One of the best tools you can add to your metal detecting arsenal for beach detecting is a sand scoop. A sand scoop is essentially a ladle-like device you scoop sand into. There are multiple holes around the sides and bottom of the scoop, allowing sand to fall out and jewelry and other treasures to remain within the basket.
If you have ever tried to dig a hole in sand, you know how difficult it can be to keep the hole open. Sand tends to fall right back in from all sides. Using a sand scoop while detecting you can scoop large sections of sand and dump it in another area so you can search through it.
My favorite sand scoop is the CKG Sand Scoop with Long Handle. Long handled scoops mean less stooping over and are much easier on your back. This scoop is durable and has a collapsible handle for ease of travel. Learn more about this sand scoop with this shortcut link to Amazon 👉 CKG Sand Scoop for Metal Detecting
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Fully Submersible Metal Detectors: A Game Changer for Beach Detecting
One of the best inventions for metal detecting beaches is fully submersible metal detectors. These detectors can be fully immersed in water to certain depths. The depth rating on each machine differs, so you must ensure you do not take yours too deep. I currently use a Nokta Makro Simplex +, which is fully submersible up to 16 feet.
The Nokta PulseDive is designed for scuba diving and can be submerged up to 200 feet! This is a great option for shipwreck diving. Read more about underwater metal detecting in this article 👉 https://metaldetectingtips.com/underwater-metal-detecting/
One More Swing
Metal detecting for jewelry can be a hugely rewarding hobby. Parks are usually full of all sorts of dropped items from people recreating. Beaches are the same way. Always check parks and beaches after the busy season for the best chances of finding jewelry.
Be sure your metal detector has adjustable settings so you can find more treasure. Certain metal detectors work best in certain conditions. You can check out my guide to buying a metal detector here: https://metaldetectingtips.com/guide-to-buying-a-metal-detector/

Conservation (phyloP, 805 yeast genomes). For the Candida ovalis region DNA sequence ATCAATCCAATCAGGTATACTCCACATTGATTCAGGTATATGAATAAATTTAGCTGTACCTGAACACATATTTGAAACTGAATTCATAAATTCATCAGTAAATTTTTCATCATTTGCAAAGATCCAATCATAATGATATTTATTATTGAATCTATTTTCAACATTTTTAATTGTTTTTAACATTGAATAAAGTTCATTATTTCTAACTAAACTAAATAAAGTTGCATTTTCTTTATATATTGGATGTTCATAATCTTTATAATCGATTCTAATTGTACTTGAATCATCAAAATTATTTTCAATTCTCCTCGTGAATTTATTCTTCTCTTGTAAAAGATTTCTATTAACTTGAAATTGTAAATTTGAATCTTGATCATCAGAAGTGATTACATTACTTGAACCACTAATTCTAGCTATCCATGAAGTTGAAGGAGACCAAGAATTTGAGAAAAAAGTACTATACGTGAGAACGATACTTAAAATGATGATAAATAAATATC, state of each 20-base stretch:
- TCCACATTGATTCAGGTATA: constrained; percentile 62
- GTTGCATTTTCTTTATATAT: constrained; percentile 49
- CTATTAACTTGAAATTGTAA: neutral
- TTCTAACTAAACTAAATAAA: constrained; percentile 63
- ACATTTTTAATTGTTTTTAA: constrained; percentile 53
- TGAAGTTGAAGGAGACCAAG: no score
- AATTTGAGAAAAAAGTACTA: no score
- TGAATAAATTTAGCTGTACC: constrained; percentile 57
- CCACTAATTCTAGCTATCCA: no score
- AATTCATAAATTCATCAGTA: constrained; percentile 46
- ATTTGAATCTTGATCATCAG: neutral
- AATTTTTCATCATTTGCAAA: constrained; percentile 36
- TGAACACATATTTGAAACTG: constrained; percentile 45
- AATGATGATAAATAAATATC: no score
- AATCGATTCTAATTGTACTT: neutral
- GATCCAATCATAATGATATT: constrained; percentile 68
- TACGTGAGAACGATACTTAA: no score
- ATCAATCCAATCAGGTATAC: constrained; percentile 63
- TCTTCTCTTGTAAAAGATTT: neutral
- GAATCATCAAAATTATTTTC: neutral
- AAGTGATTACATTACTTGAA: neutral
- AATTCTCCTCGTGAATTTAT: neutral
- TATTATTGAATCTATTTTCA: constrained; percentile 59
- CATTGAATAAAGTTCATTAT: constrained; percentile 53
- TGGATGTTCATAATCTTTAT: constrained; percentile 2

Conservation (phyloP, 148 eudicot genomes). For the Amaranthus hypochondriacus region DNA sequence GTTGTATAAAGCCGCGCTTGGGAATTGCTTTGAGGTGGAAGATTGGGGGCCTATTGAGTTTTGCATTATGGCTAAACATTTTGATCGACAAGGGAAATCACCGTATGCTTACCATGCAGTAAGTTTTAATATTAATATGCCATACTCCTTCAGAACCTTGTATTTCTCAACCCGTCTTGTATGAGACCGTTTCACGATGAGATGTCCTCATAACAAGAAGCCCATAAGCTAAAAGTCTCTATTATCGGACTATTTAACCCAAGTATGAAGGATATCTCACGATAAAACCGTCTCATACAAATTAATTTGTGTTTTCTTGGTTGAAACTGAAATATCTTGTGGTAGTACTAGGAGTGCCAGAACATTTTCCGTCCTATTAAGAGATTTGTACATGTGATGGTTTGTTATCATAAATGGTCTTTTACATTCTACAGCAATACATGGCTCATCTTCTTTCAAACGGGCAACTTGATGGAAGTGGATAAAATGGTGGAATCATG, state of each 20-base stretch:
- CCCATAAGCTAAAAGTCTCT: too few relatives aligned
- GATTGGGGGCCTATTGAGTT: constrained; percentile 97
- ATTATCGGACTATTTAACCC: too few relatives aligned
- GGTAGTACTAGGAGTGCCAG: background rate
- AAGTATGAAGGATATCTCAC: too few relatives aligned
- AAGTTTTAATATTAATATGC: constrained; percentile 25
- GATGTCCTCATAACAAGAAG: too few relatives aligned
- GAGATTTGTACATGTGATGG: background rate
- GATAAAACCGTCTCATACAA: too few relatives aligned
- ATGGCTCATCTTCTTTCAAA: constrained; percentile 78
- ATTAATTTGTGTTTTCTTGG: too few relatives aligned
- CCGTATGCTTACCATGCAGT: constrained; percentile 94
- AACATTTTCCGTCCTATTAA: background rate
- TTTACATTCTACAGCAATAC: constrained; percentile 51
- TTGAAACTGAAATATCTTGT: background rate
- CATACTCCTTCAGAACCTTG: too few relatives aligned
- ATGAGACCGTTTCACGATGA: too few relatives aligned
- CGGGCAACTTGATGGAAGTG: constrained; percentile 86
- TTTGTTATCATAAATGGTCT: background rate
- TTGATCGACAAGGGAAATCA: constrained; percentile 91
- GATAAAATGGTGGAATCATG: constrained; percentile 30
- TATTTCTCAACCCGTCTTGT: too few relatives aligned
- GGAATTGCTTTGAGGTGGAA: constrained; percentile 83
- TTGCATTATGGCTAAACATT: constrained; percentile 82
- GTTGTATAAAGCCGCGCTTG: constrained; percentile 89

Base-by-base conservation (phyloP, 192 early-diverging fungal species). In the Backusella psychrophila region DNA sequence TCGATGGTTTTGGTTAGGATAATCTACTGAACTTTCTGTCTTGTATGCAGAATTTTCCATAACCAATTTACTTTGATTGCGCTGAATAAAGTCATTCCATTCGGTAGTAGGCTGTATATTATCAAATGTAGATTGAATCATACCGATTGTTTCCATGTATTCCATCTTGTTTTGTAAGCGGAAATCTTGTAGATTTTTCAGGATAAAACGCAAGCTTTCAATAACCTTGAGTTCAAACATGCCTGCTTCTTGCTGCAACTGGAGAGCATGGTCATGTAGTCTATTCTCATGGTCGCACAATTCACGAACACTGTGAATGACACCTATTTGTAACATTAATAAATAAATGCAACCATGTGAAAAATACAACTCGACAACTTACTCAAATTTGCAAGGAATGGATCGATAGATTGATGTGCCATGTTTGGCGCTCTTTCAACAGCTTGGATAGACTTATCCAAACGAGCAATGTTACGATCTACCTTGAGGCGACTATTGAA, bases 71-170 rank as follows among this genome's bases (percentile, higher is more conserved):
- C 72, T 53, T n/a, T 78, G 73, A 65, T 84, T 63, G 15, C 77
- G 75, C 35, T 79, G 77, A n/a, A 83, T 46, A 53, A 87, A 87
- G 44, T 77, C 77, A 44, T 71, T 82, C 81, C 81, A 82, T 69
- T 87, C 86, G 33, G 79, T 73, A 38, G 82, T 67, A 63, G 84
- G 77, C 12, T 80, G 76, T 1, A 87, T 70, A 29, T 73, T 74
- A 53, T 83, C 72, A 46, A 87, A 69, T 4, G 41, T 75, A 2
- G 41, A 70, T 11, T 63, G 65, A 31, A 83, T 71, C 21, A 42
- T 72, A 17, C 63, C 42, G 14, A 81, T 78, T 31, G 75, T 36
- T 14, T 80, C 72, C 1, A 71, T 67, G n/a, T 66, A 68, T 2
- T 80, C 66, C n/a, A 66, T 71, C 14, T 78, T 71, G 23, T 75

What do You Need For Beach Metal Detecting?
I’m going to provide an ESSENTIAL beach gear list. Everyone wants to enjoy beach time and dragging a pile of gear to the beach sucks.
- A great multi-frequency metal detector. Different metals react to different frequencies. Having a machine that utilizes multiple frequencies at the same time will greatly improve finding gold and coins. The Best Value is the Nokta Makro Legend check prices and reviews on Amazon with this shortcut link 👉 Nokta Makro Legend
- A great pinpointer, I’m an absolute believer in wireless tech. For years I would get tangled in my headphone wires. GO WIRELESS the Nokta PulseDive links to the Legend’s wireless headphones. Since it’s built for diving, it’s Heavy Duty. Short cut link to Amazon – Nokta Makro PulseDive
- Get a heavy duty sand scoop, I’ve bought the cheap plastic and metal scoops – NOT GOOD. They usually break within a day. 2+ years later I’m still hammering on my CKG Metal Detecting Sand Scoop 👈 Link to Amazon
Malory Ericksen discovered metal detecting in 2015, initially unearthing nails and pull tabs in Idaho. The finding of an old railroad tie cemented her passion for the hobby. Now in Utah, she delights in uncovering historical treasures, driven by her love for history.
Read Malory’s complete bio 👉 About Malory Ericksen
- How Metal Detectors Work: https://www.minelab.com/usa/knowledge-base/getting-started/how-metal-detectors-work
- CKG Sand Scoop for Metal Detecting: https://amzn.to/43Q8xKf
- Underwater Metal Detecting: https://metaldetectingtips.com/underwater-metal-detecting/
- Buying a Metal Detector: https://metaldetectingtips.com/guide-to-buying-a-metal-detector/